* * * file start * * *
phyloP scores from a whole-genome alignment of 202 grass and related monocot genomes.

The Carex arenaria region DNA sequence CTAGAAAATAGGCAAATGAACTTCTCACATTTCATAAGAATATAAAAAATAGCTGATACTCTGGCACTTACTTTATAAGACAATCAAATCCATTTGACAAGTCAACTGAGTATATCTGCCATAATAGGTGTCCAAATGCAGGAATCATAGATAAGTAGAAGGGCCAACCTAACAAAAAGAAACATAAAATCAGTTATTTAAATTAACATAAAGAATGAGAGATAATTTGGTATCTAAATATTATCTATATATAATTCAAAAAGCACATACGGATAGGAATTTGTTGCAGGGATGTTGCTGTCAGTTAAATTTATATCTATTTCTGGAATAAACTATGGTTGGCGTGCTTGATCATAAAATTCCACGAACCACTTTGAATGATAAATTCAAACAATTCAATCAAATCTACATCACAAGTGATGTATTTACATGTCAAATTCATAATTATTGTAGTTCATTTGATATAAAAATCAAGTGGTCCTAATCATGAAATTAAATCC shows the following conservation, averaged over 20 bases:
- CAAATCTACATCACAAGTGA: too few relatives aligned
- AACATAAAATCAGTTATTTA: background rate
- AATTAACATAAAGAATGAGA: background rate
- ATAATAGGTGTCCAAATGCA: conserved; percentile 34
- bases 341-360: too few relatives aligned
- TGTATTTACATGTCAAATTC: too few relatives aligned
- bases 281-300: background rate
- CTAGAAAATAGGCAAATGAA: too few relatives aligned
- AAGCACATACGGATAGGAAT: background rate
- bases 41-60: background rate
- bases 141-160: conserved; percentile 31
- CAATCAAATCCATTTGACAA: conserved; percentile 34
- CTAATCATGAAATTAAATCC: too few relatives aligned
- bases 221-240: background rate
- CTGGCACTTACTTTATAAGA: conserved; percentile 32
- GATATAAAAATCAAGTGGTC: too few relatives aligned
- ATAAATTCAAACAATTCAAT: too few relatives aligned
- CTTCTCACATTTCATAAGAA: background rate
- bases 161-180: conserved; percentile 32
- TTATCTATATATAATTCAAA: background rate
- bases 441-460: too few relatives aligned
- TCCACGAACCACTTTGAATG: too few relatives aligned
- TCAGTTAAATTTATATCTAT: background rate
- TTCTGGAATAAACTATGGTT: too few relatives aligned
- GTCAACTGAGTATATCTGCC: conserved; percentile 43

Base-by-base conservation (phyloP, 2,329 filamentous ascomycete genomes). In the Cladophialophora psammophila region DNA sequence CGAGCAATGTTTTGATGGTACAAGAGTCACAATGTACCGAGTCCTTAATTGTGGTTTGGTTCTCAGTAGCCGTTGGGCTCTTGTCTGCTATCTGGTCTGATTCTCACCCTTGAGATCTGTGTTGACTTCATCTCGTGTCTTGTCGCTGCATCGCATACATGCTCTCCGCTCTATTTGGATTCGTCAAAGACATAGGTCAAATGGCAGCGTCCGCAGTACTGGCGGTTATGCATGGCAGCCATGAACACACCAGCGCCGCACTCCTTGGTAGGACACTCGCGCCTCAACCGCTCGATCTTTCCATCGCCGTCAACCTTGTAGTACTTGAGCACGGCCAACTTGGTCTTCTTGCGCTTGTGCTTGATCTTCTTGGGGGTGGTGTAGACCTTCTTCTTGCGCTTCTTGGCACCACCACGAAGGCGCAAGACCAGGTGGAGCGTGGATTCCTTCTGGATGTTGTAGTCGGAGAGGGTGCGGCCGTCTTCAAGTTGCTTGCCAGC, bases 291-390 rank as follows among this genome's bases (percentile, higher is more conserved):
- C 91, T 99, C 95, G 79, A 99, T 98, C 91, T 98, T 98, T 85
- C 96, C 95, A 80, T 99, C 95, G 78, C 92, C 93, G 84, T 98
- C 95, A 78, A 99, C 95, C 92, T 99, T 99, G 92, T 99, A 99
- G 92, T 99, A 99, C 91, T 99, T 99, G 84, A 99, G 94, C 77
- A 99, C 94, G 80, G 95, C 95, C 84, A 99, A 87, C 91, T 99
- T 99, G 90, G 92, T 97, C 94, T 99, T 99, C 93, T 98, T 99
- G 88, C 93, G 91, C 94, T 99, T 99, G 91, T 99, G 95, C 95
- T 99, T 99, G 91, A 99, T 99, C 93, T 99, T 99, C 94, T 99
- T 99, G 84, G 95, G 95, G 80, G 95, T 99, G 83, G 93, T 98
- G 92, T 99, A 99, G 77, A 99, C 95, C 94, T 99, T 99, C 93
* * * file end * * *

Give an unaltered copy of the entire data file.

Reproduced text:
phyloP scores from a whole-genome alignment of 202 grass and related monocot genomes.

The Carex arenaria region DNA sequence CTAGAAAATAGGCAAATGAACTTCTCACATTTCATAAGAATATAAAAAATAGCTGATACTCTGGCACTTACTTTATAAGACAATCAAATCCATTTGACAAGTCAACTGAGTATATCTGCCATAATAGGTGTCCAAATGCAGGAATCATAGATAAGTAGAAGGGCCAACCTAACAAAAAGAAACATAAAATCAGTTATTTAAATTAACATAAAGAATGAGAGATAATTTGGTATCTAAATATTATCTATATATAATTCAAAAAGCACATACGGATAGGAATTTGTTGCAGGGATGTTGCTGTCAGTTAAATTTATATCTATTTCTGGAATAAACTATGGTTGGCGTGCTTGATCATAAAATTCCACGAACCACTTTGAATGATAAATTCAAACAATTCAATCAAATCTACATCACAAGTGATGTATTTACATGTCAAATTCATAATTATTGTAGTTCATTTGATATAAAAATCAAGTGGTCCTAATCATGAAATTAAATCC shows the following conservation, averaged over 20 bases:
- CAAATCTACATCACAAGTGA: too few relatives aligned
- AACATAAAATCAGTTATTTA: background rate
- AATTAACATAAAGAATGAGA: background rate
- ATAATAGGTGTCCAAATGCA: conserved; percentile 34
- bases 341-360: too few relatives aligned
- TGTATTTACATGTCAAATTC: too few relatives aligned
- bases 281-300: background rate
- CTAGAAAATAGGCAAATGAA: too few relatives aligned
- AAGCACATACGGATAGGAAT: background rate
- bases 41-60: background rate
- bases 141-160: conserved; percentile 31
- CAATCAAATCCATTTGACAA: conserved; percentile 34
- CTAATCATGAAATTAAATCC: too few relatives aligned
- bases 221-240: background rate
- CTGGCACTTACTTTATAAGA: conserved; percentile 32
- GATATAAAAATCAAGTGGTC: too few relatives aligned
- ATAAATTCAAACAATTCAAT: too few relatives aligned
- CTTCTCACATTTCATAAGAA: background rate
- bases 161-180: conserved; percentile 32
- TTATCTATATATAATTCAAA: background rate
- bases 441-460: too few relatives aligned
- TCCACGAACCACTTTGAATG: too few relatives aligned
- TCAGTTAAATTTATATCTAT: background rate
- TTCTGGAATAAACTATGGTT: too few relatives aligned
- GTCAACTGAGTATATCTGCC: conserved; percentile 43

Base-by-base conservation (phyloP, 2,329 filamentous ascomycete genomes). In the Cladophialophora psammophila region DNA sequence CGAGCAATGTTTTGATGGTACAAGAGTCACAATGTACCGAGTCCTTAATTGTGGTTTGGTTCTCAGTAGCCGTTGGGCTCTTGTCTGCTATCTGGTCTGATTCTCACCCTTGAGATCTGTGTTGACTTCATCTCGTGTCTTGTCGCTGCATCGCATACATGCTCTCCGCTCTATTTGGATTCGTCAAAGACATAGGTCAAATGGCAGCGTCCGCAGTACTGGCGGTTATGCATGGCAGCCATGAACACACCAGCGCCGCACTCCTTGGTAGGACACTCGCGCCTCAACCGCTCGATCTTTCCATCGCCGTCAACCTTGTAGTACTTGAGCACGGCCAACTTGGTCTTCTTGCGCTTGTGCTTGATCTTCTTGGGGGTGGTGTAGACCTTCTTCTTGCGCTTCTTGGCACCACCACGAAGGCGCAAGACCAGGTGGAGCGTGGATTCCTTCTGGATGTTGTAGTCGGAGAGGGTGCGGCCGTCTTCAAGTTGCTTGCCAGC, bases 291-390 rank as follows among this genome's bases (percentile, higher is more conserved):
- C 91, T 99, C 95, G 79, A 99, T 98, C 91, T 98, T 98, T 85
- C 96, C 95, A 80, T 99, C 95, G 78, C 92, C 93, G 84, T 98
- C 95, A 78, A 99, C 95, C 92, T 99, T 99, G 92, T 99, A 99
- G 92, T 99, A 99, C 91, T 99, T 99, G 84, A 99, G 94, C 77
- A 99, C 94, G 80, G 95, C 95, C 84, A 99, A 87, C 91, T 99
- T 99, G 90, G 92, T 97, C 94, T 99, T 99, C 93, T 98, T 99
- G 88, C 93, G 91, C 94, T 99, T 99, G 91, T 99, G 95, C 95
- T 99, T 99, G 91, A 99, T 99, C 93, T 99, T 99, C 94, T 99
- T 99, G 84, G 95, G 95, G 80, G 95, T 99, G 83, G 93, T 98
- G 92, T 99, A 99, G 77, A 99, C 95, C 94, T 99, T 99, C 93